Anna Jean Mayhew Interview, plus links to author biography, book summaries, excerpts and reviews

Anna Jean Mayhew

Anna Jean Mayhew

An interview with Anna Jean Mayhew

Was there any one thing that compelled you to write the novel?
In 1957 something happened that changed the way I saw things; thirty years passed before I could write about the feelings it evoked in me. I was seventeen, working as a lifeguard during the summer, and had a deep tan (my hair was bleached almost white by the sun, and my eyes are pale blue; there’s no mistaking my Caucasian genes). When the “color line” was removed from the Charlotte city buses, my parents told me that if “one of them” (a person of color) got on the bus and sat next to me, I should get off or at least move to another seat. One day a black woman sat down beside me and my parents’ words flashed through my mind. But I felt riveted to my seat, like it would have been so rude to move. So I sat there and eventually looked down to where our arms rested side by side. My skin was a lot darker than hers. That made a lasting impression on me.

How long did it take you to write your novel?
Eighteen years from conception to final draft; while I wrote, I was working full time as well, but I believe the novel would have taken me many years, regardless of the circumstances. It had to percolate, to find its center, and I had to be patient. I did not know, when I started writing the book, how it would end; I didn’t know most of the characters, and only knew a few of the events.

Were you writing in isolation, or did you have support from other writers?
Tremendous support from writers in a small group I’ve been in since I began the novel in 1987. Several books have been published by other members of the group, and in one of them (The Dream of the Stone, Christina Askounis, Farrar Straus Giroux, 1993) the acknowledgments say, “This book might have taken half as long to complete without the help of writers in Laurel Goldman’s Thursday-morning group, who drew the best from me through draft after draft….” That’s true for me as well.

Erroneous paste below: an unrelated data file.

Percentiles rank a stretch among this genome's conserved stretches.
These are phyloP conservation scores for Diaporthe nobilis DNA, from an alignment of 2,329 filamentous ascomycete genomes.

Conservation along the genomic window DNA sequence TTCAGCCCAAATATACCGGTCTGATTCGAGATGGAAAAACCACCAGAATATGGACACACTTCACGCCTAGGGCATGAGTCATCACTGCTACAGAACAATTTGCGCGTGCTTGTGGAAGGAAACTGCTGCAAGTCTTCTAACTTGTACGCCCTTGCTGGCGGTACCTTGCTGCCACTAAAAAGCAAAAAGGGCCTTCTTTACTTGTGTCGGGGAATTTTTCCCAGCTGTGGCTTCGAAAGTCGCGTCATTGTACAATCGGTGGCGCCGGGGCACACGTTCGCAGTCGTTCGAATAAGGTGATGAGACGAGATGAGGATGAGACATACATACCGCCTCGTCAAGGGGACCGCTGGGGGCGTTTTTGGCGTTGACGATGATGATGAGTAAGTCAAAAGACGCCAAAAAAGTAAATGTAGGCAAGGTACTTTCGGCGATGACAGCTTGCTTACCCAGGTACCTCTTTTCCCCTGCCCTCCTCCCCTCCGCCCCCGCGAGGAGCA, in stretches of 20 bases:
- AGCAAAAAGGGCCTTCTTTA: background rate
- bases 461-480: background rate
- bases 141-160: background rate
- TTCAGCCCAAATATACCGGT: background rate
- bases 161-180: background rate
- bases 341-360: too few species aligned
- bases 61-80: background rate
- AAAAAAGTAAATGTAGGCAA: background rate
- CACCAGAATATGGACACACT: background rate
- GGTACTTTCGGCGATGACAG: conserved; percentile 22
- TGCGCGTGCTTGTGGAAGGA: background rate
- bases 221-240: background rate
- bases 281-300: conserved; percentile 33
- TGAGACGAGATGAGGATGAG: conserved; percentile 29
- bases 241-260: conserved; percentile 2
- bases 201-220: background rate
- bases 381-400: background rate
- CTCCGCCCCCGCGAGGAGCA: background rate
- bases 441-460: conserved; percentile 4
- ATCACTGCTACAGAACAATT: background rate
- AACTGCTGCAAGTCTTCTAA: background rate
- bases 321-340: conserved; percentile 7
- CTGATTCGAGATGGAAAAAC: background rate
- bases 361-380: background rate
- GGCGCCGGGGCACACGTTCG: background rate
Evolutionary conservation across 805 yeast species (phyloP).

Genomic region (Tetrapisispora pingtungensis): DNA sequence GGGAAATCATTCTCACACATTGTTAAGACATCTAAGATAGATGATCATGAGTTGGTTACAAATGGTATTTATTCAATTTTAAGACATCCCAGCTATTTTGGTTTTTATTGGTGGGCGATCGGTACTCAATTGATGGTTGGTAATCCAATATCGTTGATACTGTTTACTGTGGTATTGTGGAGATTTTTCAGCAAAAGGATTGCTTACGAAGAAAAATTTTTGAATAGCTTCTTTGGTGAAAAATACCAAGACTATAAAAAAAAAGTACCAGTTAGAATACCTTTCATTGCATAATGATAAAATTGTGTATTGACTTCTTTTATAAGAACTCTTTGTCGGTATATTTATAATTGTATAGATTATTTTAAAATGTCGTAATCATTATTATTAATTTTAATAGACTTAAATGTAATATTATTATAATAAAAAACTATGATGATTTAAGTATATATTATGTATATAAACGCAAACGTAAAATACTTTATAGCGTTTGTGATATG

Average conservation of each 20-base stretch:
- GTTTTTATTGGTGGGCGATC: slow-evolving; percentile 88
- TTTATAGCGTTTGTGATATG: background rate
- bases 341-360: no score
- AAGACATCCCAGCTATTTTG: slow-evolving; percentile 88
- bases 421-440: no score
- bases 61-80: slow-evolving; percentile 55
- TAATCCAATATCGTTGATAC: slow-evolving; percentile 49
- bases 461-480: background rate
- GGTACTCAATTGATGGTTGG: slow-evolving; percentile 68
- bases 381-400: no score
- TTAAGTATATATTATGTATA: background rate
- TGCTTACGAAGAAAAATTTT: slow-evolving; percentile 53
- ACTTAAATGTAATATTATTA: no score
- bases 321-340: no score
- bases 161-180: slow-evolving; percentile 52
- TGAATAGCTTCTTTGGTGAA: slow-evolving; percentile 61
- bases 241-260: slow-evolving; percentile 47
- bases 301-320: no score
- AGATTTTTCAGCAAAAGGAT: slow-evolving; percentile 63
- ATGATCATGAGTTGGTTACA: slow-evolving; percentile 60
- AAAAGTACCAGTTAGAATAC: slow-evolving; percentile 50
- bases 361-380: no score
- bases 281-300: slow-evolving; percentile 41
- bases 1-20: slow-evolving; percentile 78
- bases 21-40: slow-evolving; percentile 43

Did you start with an idea, with a character, setting?
Character, first and last. The narrator, June Bentley Watts, aka Jubie, was in my head long before I began the book. She’s a year younger than I was in 1954, so readers might assume she’s me at that age. Perhaps she was to begin with, but she quickly took on her own personality, and led me through the story, as long as I was willing to listen to her. The false notes occurred when I stopped paying attention to Jubie or tried to write my own story. When I lost her voice, the book lost its heart, and I got back on the right path only by paying attention to her.

Your protagonist is thirteen years old. Is your novel young-adult fiction?
My novel is literary fiction; however, I hope young adults will read it, because it’s set in a time long before their lives, and can give them a look into history through the eyes of someone their age. I didn’t want the book marketed as young adult because I didn’t want it limited by that.

Your book is set in 1954 and is rich with details of that time. Did you have to do a lot of research?
Yes. I like to find out about things, to dig for information; I can lose myself, blissfully, in the happy task of research. My husband gave me a 1954 road atlas he found on eBay, so I was able to map the trip the Watts family took through the south. In May 2004 I went to Washington, DC, to exhibits on the fiftieth anniversary of Brown v. Board at the Smithsonian and the Library of Congress. The Carolina Room at the Public Library of Charlotte and Mecklenburg County provided me with online maps of Charlotte in 1954. I bought encyclopedia yearbooks and studied them, also stacks of popular magazines of the time, Saturday Evening Post, Life, Look, etc. I am still stunned at how white they all are; when writing, I searched period publications for pictures of blacks living their lives and found instead stereotypical stories such as President Eisenhower’s golf caddy, and ads for Aunt Jemima pancake mix.

Do you have advice for others who begin writing relatively late in life?
Listen to yourself; tell stories you’ve lived and craft them into fiction. To do that, you must believe that your experiences are valid and of interest to others. Negative thoughts about your talent as a writer will stop you in your tracks. I also suggest getting into a writing group.

Find additional Q&As in the discussion forum for The Dry Grass of August

Unless otherwise stated, this interview was conducted at the time the book was first published, and is reproduced with permission of the publisher. This interview may not be reproduced or reprinted without permission in writing from the copyright holder.

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